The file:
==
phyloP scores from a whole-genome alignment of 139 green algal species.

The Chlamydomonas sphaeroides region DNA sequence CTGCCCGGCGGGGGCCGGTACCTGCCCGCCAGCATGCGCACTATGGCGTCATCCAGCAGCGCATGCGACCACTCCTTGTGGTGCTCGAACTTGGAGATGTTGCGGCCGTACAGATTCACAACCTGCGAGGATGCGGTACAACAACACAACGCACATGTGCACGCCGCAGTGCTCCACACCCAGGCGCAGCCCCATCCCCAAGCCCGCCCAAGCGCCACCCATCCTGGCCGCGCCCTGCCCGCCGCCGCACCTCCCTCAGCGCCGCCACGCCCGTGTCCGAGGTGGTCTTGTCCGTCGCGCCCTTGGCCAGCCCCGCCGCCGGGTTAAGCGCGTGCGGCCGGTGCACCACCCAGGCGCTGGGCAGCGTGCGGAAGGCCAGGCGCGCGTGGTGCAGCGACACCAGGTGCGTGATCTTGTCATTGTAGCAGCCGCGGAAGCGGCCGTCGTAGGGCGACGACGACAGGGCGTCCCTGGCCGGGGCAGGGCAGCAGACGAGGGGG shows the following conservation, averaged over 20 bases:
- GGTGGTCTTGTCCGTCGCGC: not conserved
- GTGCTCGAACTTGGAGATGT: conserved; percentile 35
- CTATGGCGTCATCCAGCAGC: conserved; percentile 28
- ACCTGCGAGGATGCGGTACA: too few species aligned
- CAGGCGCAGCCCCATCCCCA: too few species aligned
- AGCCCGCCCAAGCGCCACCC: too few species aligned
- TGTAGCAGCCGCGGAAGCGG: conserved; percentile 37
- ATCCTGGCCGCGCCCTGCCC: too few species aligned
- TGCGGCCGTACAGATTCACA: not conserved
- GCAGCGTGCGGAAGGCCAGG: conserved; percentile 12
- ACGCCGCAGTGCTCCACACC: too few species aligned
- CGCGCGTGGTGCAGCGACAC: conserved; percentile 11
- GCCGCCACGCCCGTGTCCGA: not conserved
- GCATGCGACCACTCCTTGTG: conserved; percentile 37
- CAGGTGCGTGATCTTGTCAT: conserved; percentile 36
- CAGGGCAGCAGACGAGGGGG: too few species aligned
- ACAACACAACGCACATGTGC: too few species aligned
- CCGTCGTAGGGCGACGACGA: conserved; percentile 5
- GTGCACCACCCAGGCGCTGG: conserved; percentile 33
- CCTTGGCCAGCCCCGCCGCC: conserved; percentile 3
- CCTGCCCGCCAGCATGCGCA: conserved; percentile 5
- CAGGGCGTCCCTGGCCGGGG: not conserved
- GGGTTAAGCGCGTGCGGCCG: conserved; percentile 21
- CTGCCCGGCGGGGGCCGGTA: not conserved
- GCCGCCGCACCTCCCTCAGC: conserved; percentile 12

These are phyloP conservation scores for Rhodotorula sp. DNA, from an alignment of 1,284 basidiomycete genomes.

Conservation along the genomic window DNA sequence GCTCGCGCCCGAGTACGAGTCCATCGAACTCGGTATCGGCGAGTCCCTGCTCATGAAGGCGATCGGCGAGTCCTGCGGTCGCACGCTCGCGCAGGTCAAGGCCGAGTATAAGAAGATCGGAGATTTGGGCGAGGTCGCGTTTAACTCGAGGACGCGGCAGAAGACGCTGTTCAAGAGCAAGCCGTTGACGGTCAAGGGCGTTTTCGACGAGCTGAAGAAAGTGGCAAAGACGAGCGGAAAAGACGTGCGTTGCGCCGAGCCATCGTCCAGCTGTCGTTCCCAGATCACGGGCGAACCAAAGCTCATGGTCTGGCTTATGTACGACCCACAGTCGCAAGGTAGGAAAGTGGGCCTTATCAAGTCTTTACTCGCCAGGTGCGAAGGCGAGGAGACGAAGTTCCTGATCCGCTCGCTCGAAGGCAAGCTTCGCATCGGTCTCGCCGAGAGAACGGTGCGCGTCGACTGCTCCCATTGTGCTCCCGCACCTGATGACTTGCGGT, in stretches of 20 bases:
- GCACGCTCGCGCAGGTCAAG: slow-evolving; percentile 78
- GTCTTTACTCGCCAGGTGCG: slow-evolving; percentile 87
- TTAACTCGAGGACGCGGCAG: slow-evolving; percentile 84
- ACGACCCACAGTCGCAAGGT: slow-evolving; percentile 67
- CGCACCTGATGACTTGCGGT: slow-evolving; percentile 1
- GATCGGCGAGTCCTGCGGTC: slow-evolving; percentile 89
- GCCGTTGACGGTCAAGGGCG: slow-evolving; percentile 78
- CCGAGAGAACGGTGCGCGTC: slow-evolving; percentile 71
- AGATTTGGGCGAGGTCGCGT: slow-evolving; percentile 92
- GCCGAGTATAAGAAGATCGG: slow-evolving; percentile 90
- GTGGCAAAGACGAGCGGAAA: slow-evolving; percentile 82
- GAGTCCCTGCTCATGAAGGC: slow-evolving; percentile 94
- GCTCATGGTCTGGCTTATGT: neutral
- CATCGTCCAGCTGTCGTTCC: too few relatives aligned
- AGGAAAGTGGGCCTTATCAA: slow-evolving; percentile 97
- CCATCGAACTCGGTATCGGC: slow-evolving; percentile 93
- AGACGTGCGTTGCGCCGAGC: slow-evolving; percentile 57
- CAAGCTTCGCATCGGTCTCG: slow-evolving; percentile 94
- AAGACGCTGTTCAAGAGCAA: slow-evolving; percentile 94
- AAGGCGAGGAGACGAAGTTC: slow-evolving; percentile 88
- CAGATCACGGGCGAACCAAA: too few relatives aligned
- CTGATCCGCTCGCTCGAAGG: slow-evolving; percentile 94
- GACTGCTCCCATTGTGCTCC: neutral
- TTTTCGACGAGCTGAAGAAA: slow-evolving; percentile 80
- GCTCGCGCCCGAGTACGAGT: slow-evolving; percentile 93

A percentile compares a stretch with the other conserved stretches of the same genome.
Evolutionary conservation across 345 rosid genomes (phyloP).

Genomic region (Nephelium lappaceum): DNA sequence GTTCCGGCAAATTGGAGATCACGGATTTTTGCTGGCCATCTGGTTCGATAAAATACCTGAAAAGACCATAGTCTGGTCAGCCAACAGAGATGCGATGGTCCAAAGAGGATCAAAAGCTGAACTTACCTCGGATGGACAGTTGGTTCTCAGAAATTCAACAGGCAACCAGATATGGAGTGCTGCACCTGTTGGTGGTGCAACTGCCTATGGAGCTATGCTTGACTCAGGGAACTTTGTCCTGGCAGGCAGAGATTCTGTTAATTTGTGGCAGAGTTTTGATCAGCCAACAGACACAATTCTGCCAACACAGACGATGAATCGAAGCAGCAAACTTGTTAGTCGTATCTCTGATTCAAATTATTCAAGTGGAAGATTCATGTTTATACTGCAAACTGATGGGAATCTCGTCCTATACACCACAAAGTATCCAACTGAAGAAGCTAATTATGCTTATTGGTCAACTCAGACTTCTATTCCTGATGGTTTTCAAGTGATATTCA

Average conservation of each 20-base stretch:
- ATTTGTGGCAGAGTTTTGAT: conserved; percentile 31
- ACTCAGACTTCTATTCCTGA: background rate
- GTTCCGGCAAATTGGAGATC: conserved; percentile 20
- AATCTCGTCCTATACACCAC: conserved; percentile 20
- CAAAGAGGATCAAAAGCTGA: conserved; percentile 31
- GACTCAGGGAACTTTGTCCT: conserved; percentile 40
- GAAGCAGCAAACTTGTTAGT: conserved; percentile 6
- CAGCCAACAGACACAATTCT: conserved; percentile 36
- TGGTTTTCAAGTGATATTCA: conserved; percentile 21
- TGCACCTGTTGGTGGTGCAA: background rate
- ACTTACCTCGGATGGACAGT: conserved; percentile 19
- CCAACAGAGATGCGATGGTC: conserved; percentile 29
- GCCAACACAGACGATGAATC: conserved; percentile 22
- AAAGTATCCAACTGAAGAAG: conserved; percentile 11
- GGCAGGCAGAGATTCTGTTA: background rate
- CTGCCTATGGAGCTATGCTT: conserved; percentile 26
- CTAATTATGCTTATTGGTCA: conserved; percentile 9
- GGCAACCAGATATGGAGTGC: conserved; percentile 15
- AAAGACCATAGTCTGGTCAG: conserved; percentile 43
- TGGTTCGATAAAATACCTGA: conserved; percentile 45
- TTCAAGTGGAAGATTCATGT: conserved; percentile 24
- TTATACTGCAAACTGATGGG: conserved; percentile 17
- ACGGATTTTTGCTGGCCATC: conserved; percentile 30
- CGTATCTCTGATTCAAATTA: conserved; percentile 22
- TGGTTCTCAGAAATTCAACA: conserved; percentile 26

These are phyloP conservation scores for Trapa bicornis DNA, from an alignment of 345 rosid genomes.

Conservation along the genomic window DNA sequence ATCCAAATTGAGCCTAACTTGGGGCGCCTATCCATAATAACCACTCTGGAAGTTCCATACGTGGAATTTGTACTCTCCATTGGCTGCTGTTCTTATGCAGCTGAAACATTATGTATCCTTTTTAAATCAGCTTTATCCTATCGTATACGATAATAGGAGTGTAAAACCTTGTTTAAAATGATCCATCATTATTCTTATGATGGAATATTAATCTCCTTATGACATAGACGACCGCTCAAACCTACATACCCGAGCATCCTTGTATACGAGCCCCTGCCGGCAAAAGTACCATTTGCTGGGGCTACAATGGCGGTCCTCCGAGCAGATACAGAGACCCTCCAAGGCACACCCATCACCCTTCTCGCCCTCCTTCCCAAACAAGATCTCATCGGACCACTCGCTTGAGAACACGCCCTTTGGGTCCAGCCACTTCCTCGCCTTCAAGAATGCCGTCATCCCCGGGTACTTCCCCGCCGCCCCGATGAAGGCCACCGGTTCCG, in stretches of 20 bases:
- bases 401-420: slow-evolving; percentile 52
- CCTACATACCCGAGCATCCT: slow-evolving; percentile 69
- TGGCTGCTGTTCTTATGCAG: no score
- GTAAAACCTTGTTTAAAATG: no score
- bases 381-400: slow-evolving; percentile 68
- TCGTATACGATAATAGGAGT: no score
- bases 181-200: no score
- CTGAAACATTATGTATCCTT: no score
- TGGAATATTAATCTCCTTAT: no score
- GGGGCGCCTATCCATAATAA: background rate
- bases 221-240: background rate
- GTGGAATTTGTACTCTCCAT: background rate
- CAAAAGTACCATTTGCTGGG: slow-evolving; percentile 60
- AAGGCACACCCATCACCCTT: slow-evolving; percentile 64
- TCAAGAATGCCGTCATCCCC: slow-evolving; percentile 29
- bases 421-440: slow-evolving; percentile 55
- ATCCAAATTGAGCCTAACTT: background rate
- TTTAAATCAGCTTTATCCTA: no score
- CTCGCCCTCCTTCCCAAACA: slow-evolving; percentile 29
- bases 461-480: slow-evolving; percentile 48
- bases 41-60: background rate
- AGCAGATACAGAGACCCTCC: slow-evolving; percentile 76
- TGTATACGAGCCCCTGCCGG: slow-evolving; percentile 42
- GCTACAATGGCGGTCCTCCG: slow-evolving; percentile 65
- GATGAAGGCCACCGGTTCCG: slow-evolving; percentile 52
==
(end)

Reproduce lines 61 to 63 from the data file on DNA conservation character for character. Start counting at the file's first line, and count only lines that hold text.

- GTTCCGGCAAATTGGAGATC: conserved; percentile 20
- AATCTCGTCCTATACACCAC: conserved; percentile 20
- CAAAGAGGATCAAAAGCTGA: conserved; percentile 31